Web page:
Dworkin notes that “it is neither practicable nor desirable” for international courts to pursue all the cases of atrocities, “not least because of the intrusion into national life it would entail,” Goldstone and the ICTFY have, therefore, attempted to establish the degrees of responsibility at which convictions need to be pursued on the international level. As Akhavan noted, on behalf of the prosecutor’s office, for whom he is a legal advisor, “the symbolic effect of prosecuting even a limited number of such leaders before an international jurisdiction would have a considerable impact on national reconciliation.

In another context, Akhavan has argued that, even “absent [the] arrest and surrender to the Tribunal” of many leaders such as Mladic and Karadzic, their indictment and “the consequent stigmatization, deprivation of liberty, and removal from public office, has had the effect of an ‘interim justice. ‘” This raises another significant difference between the Nuremberg and ICTFY courts, which is that, after its defeat, Germany was entirely in the hands of the victors, while, in the former Yugoslavia, “no one is in complete control of the territory or capable of seizing those who [are to] be prosecuted.

The problems that this raises are twofold. First, the failure of the U. N. to arrest those who have been indicted demonstrates a lack of will, and undermines the credibility of the tribunal as an administrator of international law. Thus, any attempts to ascribe an expanded field of action and responsibility to the horrors committed by a Dusan Tadic simply serve to undermine the tribunal’s ineffectual status. In addition, of course, Tadic’s crimes point up the degree to which thousands of people were involved in the commission of horrifying acts of brutality.

If the tribunal and the Security Council merely hope that these trials will facilitate national reconciliation, the evidence of Tadic’s behavior shows far too many people involved to achieve reconciliation merely by placing the blame on the leaders (though they, of course, deserve to be tried). What the recourse to international law produces in the case of the ICTFY is a tendency to ignore the importance of internal justice. How were the citizens of the area to deal with Dusan Tadic if he had not been tried before an international tribunal?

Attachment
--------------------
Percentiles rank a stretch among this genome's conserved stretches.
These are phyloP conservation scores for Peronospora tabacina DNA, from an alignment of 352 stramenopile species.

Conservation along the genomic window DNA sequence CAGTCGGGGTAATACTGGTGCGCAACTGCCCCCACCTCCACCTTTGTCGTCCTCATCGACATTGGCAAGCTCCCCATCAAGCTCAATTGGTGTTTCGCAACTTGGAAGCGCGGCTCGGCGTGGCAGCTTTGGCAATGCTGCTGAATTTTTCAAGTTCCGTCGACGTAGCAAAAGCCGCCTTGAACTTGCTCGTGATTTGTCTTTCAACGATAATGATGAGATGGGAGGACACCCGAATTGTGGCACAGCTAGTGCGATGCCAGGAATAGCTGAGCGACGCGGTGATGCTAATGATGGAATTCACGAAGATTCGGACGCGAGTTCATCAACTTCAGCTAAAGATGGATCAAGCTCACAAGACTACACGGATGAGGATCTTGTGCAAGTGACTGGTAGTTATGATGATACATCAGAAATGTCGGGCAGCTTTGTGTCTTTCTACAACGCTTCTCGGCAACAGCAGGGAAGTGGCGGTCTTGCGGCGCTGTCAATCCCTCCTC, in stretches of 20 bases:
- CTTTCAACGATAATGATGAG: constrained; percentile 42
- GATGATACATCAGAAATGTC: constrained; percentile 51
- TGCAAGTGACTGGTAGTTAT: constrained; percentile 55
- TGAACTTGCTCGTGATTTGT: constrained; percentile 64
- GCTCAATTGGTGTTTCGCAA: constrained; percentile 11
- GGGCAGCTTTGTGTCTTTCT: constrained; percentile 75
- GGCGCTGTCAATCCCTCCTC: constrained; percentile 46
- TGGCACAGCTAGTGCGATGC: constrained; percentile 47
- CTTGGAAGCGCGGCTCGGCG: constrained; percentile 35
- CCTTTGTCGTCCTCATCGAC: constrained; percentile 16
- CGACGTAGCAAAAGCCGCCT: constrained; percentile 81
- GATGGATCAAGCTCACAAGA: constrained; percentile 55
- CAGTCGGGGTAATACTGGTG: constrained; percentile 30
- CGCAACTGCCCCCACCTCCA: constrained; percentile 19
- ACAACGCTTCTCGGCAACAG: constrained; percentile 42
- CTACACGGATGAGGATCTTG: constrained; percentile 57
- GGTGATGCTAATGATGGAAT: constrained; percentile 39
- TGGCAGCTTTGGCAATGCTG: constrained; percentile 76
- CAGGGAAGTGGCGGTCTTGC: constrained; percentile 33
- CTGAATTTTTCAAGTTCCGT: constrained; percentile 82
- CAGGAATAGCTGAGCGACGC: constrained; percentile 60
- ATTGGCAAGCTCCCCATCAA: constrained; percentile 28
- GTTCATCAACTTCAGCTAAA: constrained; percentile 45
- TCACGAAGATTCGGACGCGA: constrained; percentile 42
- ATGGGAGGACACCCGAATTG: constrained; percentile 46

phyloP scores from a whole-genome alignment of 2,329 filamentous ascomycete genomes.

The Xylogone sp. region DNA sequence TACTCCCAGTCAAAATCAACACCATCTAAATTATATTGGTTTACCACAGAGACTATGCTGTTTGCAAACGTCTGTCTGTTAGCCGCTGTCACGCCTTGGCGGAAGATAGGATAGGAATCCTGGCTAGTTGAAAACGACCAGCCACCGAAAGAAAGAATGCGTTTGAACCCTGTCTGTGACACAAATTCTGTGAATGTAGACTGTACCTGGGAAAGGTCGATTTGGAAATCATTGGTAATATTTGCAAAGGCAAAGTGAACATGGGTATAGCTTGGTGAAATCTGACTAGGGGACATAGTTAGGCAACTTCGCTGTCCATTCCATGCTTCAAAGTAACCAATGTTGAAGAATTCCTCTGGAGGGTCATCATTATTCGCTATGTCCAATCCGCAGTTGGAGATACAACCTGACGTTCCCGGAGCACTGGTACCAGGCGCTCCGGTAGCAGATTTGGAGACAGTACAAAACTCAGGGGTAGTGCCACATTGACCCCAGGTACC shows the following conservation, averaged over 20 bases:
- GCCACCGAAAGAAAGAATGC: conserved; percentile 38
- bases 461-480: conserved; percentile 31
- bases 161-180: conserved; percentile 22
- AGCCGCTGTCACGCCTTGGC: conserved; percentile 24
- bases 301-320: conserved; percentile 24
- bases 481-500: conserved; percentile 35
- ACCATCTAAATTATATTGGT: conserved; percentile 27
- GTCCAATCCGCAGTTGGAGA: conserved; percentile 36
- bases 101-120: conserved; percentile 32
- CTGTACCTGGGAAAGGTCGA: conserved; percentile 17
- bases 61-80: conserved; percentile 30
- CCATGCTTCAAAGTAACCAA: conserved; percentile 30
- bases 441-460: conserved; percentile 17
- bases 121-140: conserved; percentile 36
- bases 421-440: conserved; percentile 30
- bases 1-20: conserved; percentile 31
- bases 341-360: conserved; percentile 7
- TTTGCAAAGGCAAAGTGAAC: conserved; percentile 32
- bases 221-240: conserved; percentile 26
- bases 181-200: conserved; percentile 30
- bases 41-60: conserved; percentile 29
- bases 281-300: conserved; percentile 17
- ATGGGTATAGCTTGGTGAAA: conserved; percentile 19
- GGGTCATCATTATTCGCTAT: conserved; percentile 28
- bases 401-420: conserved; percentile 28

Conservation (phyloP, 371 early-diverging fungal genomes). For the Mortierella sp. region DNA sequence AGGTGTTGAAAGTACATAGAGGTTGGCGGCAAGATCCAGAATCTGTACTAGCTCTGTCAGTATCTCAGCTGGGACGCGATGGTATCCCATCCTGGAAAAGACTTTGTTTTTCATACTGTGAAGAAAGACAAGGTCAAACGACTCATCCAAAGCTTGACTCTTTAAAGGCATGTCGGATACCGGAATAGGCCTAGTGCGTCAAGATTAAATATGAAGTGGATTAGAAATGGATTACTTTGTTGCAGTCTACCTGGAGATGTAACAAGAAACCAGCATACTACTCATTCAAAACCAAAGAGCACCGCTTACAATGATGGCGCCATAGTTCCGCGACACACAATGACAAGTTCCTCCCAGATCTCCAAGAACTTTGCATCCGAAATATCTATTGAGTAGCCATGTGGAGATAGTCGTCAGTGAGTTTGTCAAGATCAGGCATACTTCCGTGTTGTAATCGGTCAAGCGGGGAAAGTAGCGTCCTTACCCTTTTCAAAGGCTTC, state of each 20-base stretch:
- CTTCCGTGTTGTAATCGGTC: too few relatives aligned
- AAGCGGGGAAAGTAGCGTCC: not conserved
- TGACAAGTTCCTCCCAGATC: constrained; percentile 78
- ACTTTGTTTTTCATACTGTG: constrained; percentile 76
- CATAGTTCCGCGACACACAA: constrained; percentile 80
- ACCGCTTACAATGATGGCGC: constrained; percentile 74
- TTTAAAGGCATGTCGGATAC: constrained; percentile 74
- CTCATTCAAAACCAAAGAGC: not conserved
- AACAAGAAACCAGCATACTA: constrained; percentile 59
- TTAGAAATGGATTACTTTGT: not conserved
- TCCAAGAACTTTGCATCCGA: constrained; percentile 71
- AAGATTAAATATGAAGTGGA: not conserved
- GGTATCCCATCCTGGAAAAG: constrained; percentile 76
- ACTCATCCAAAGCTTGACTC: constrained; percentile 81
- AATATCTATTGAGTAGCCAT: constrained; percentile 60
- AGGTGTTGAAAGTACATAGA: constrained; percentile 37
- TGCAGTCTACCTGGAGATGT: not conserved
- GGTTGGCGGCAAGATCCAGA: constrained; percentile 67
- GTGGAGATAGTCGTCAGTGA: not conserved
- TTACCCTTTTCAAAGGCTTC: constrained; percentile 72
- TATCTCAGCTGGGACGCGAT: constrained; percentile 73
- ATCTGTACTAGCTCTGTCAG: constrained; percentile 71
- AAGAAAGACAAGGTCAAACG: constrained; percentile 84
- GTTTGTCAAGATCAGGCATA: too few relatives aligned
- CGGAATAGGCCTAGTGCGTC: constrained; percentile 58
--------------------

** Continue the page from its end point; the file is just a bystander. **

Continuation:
Another difficulty is that, in the Yugoslavian cases, the only form of evidence available is the testimony of witnesses. Despite “a huge amount of corroborated evidence of what happened in Yugoslavia,” timeliness is extremely important. No substantial number of documents or filmed evidence, so far as is known, exist for any of the crimes of which the accused are charged. Witness testimony is very much subject to change as time elapses, and witnesses, especially since the trials are not being held on the site of the crimes, are often hard to locate.

Nor is ensuring the safety and non-coercion of witnesses easy. This is, of course, very different from the case in Germany, where a vast civil service and organized military administration kept very efficient track of every aspect of military and civilian operations. In the former Yugoslavia, chaos has been the order of the day for several years–but those responsible used modern methods to convey their message.

With the inability of the tribunal to indict, arrest, and try even those ring-leaders whose public statements, published and televised as they were, constitute a part of the evidence against them, there is little chance that, at justice’s slow pace, convictions will ever reach any very great number. In the meantime, of course, the ring-leaders, as much as the ordinnary citizens who committed so many of the actual crimes, will be at home and will be the responsibility of the internal justice systems of the region. This, in turn, is likely to send the region up in flames all over again.